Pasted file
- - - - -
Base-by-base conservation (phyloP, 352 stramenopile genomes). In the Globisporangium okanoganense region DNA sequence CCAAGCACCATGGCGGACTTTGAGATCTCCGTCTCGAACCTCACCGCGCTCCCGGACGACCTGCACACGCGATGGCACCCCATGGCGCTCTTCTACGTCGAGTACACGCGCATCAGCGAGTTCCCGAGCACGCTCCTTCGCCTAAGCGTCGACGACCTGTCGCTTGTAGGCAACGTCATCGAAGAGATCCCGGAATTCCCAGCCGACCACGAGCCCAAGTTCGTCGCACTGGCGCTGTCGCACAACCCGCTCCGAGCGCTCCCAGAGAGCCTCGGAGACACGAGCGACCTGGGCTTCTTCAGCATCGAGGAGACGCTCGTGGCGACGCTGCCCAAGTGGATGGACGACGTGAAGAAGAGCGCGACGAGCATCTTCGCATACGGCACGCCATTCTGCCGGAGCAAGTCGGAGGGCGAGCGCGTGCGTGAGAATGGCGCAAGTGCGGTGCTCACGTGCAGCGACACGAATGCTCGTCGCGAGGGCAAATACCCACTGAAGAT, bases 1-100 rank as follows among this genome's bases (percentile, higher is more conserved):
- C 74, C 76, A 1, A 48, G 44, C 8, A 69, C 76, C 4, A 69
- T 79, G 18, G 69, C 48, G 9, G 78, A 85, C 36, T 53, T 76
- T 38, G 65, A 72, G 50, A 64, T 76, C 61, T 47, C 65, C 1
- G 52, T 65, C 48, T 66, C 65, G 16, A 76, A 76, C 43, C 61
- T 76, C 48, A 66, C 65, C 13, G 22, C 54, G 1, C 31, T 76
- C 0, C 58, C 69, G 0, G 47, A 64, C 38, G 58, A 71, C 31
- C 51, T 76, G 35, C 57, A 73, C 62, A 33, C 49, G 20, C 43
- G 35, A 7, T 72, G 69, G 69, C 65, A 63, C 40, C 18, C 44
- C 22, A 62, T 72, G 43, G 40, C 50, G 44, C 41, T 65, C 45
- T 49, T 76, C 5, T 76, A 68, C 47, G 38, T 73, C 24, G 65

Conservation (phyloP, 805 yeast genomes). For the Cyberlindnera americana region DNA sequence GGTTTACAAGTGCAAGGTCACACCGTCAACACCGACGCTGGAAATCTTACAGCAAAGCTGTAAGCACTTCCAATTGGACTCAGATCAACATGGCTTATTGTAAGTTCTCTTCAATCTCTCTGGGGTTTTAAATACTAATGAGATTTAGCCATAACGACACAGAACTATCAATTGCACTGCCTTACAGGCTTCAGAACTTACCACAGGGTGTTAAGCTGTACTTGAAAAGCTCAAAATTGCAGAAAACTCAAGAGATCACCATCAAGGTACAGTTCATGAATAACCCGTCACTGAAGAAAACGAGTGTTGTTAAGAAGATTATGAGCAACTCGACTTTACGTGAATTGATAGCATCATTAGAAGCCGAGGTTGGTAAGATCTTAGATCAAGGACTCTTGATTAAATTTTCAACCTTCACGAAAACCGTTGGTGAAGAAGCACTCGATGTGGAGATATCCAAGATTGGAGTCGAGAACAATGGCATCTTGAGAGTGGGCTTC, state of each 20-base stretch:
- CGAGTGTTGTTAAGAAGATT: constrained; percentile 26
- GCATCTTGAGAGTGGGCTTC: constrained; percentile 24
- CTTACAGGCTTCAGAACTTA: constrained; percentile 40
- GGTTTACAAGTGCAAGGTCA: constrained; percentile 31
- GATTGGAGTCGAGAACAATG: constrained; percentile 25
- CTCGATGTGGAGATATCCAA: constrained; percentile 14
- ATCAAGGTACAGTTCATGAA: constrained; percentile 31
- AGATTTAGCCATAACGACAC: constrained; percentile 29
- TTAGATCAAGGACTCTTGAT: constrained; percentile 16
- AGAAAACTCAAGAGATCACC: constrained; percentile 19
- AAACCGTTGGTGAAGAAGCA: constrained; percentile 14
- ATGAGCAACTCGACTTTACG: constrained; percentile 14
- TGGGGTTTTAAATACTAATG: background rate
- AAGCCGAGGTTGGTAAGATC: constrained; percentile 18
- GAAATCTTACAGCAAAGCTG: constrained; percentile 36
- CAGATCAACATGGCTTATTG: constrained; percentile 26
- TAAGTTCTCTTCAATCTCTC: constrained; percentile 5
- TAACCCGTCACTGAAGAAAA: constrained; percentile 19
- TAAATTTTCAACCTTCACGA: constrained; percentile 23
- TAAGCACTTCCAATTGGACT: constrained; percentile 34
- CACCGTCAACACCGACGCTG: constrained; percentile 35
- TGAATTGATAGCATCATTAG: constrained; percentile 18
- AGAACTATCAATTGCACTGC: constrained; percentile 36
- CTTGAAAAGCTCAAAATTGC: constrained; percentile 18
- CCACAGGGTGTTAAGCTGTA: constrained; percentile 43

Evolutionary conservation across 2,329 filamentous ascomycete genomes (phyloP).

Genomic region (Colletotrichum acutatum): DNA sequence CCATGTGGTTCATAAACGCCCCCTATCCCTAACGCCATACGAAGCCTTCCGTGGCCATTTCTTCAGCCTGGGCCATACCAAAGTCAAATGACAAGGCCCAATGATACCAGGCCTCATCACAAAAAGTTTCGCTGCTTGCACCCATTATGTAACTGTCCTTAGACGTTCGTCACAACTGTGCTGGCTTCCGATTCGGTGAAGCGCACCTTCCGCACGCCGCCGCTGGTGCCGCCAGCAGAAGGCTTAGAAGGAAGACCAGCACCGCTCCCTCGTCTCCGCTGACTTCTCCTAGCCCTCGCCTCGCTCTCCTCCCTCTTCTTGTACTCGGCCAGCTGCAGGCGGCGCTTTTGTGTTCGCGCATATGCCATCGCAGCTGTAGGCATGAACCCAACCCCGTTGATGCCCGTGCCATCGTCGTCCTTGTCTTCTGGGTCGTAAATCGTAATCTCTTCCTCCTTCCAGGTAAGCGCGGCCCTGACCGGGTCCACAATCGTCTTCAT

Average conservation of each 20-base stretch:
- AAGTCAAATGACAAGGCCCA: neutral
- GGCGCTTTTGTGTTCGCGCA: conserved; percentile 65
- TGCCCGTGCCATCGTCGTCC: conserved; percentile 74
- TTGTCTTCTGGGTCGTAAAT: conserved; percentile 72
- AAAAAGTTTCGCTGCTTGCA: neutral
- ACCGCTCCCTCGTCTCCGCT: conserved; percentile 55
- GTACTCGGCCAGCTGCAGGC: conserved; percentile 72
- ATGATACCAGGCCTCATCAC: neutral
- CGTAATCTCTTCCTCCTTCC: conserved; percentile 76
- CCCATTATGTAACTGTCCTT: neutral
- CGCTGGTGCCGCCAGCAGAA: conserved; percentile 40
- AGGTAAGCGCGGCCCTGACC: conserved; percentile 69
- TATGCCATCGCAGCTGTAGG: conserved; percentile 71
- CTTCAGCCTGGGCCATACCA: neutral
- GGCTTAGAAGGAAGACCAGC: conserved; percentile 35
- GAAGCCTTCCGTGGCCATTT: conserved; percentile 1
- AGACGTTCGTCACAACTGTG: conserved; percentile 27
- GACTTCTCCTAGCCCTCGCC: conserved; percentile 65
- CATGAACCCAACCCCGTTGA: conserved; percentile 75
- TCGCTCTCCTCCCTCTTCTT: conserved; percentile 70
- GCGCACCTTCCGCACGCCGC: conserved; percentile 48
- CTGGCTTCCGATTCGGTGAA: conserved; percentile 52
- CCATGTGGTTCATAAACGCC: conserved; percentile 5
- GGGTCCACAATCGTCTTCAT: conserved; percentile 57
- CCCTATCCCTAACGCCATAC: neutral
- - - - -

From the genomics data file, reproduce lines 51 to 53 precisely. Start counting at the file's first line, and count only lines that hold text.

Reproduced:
- CGCTGGTGCCGCCAGCAGAA: conserved; percentile 40
- AGGTAAGCGCGGCCCTGACC: conserved; percentile 69
- TATGCCATCGCAGCTGTAGG: conserved; percentile 71